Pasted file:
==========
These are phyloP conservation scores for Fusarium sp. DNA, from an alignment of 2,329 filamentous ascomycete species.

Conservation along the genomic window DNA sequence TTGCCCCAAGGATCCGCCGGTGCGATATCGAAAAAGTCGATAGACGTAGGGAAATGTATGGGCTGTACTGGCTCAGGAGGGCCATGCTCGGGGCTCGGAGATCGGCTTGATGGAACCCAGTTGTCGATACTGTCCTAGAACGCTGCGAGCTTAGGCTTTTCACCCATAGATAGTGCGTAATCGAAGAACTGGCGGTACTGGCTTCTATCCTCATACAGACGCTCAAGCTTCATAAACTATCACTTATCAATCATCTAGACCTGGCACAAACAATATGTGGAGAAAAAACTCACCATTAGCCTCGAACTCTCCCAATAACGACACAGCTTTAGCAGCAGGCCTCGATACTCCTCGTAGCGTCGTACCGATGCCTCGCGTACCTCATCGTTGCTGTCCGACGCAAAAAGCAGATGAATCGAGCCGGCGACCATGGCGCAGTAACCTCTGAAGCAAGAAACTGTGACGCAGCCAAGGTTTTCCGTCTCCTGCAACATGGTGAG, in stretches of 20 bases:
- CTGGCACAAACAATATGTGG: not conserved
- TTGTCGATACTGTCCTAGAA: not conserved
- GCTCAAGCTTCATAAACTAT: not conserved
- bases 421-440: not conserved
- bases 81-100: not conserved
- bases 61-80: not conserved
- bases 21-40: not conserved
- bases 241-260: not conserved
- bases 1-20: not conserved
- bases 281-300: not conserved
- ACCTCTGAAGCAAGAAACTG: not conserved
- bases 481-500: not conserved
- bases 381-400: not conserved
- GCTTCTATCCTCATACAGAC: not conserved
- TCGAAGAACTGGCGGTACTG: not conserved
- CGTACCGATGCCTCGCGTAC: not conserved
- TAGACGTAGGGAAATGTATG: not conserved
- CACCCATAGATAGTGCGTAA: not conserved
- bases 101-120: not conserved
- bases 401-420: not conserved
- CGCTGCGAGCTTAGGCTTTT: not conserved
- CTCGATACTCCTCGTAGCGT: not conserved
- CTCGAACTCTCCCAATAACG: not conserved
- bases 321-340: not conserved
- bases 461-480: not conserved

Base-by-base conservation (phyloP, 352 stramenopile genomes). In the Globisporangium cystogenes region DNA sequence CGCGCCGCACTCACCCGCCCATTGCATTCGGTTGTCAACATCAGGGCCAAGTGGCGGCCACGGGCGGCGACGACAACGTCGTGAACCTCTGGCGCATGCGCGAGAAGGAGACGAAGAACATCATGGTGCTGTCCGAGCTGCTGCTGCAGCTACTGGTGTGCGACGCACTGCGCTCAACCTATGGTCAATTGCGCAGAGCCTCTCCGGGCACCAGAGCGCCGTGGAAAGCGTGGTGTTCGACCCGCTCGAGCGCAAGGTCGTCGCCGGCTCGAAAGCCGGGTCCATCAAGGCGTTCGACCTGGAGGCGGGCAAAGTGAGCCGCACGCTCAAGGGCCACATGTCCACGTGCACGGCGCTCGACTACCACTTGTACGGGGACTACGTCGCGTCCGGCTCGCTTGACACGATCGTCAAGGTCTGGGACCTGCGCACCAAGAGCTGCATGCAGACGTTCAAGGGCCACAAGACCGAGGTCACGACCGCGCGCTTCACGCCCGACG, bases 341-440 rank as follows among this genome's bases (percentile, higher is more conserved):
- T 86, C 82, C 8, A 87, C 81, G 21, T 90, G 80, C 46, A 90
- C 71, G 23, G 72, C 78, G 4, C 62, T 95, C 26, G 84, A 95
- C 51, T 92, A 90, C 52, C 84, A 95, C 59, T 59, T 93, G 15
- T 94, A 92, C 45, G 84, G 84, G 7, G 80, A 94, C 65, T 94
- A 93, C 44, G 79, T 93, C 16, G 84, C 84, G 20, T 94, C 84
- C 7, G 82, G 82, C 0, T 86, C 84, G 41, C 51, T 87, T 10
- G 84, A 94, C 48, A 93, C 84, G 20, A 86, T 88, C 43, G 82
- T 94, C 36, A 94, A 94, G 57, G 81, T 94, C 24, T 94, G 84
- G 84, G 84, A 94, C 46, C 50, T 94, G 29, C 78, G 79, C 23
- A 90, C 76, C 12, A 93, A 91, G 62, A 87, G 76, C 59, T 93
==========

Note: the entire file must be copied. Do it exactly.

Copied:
These are phyloP conservation scores for Fusarium sp. DNA, from an alignment of 2,329 filamentous ascomycete species.

Conservation along the genomic window DNA sequence TTGCCCCAAGGATCCGCCGGTGCGATATCGAAAAAGTCGATAGACGTAGGGAAATGTATGGGCTGTACTGGCTCAGGAGGGCCATGCTCGGGGCTCGGAGATCGGCTTGATGGAACCCAGTTGTCGATACTGTCCTAGAACGCTGCGAGCTTAGGCTTTTCACCCATAGATAGTGCGTAATCGAAGAACTGGCGGTACTGGCTTCTATCCTCATACAGACGCTCAAGCTTCATAAACTATCACTTATCAATCATCTAGACCTGGCACAAACAATATGTGGAGAAAAAACTCACCATTAGCCTCGAACTCTCCCAATAACGACACAGCTTTAGCAGCAGGCCTCGATACTCCTCGTAGCGTCGTACCGATGCCTCGCGTACCTCATCGTTGCTGTCCGACGCAAAAAGCAGATGAATCGAGCCGGCGACCATGGCGCAGTAACCTCTGAAGCAAGAAACTGTGACGCAGCCAAGGTTTTCCGTCTCCTGCAACATGGTGAG, in stretches of 20 bases:
- CTGGCACAAACAATATGTGG: not conserved
- TTGTCGATACTGTCCTAGAA: not conserved
- GCTCAAGCTTCATAAACTAT: not conserved
- bases 421-440: not conserved
- bases 81-100: not conserved
- bases 61-80: not conserved
- bases 21-40: not conserved
- bases 241-260: not conserved
- bases 1-20: not conserved
- bases 281-300: not conserved
- ACCTCTGAAGCAAGAAACTG: not conserved
- bases 481-500: not conserved
- bases 381-400: not conserved
- GCTTCTATCCTCATACAGAC: not conserved
- TCGAAGAACTGGCGGTACTG: not conserved
- CGTACCGATGCCTCGCGTAC: not conserved
- TAGACGTAGGGAAATGTATG: not conserved
- CACCCATAGATAGTGCGTAA: not conserved
- bases 101-120: not conserved
- bases 401-420: not conserved
- CGCTGCGAGCTTAGGCTTTT: not conserved
- CTCGATACTCCTCGTAGCGT: not conserved
- CTCGAACTCTCCCAATAACG: not conserved
- bases 321-340: not conserved
- bases 461-480: not conserved

Base-by-base conservation (phyloP, 352 stramenopile genomes). In the Globisporangium cystogenes region DNA sequence CGCGCCGCACTCACCCGCCCATTGCATTCGGTTGTCAACATCAGGGCCAAGTGGCGGCCACGGGCGGCGACGACAACGTCGTGAACCTCTGGCGCATGCGCGAGAAGGAGACGAAGAACATCATGGTGCTGTCCGAGCTGCTGCTGCAGCTACTGGTGTGCGACGCACTGCGCTCAACCTATGGTCAATTGCGCAGAGCCTCTCCGGGCACCAGAGCGCCGTGGAAAGCGTGGTGTTCGACCCGCTCGAGCGCAAGGTCGTCGCCGGCTCGAAAGCCGGGTCCATCAAGGCGTTCGACCTGGAGGCGGGCAAAGTGAGCCGCACGCTCAAGGGCCACATGTCCACGTGCACGGCGCTCGACTACCACTTGTACGGGGACTACGTCGCGTCCGGCTCGCTTGACACGATCGTCAAGGTCTGGGACCTGCGCACCAAGAGCTGCATGCAGACGTTCAAGGGCCACAAGACCGAGGTCACGACCGCGCGCTTCACGCCCGACG, bases 341-440 rank as follows among this genome's bases (percentile, higher is more conserved):
- T 86, C 82, C 8, A 87, C 81, G 21, T 90, G 80, C 46, A 90
- C 71, G 23, G 72, C 78, G 4, C 62, T 95, C 26, G 84, A 95
- C 51, T 92, A 90, C 52, C 84, A 95, C 59, T 59, T 93, G 15
- T 94, A 92, C 45, G 84, G 84, G 7, G 80, A 94, C 65, T 94
- A 93, C 44, G 79, T 93, C 16, G 84, C 84, G 20, T 94, C 84
- C 7, G 82, G 82, C 0, T 86, C 84, G 41, C 51, T 87, T 10
- G 84, A 94, C 48, A 93, C 84, G 20, A 86, T 88, C 43, G 82
- T 94, C 36, A 94, A 94, G 57, G 81, T 94, C 24, T 94, G 84
- G 84, G 84, A 94, C 46, C 50, T 94, G 29, C 78, G 79, C 23
- A 90, C 76, C 12, A 93, A 91, G 62, A 87, G 76, C 59, T 93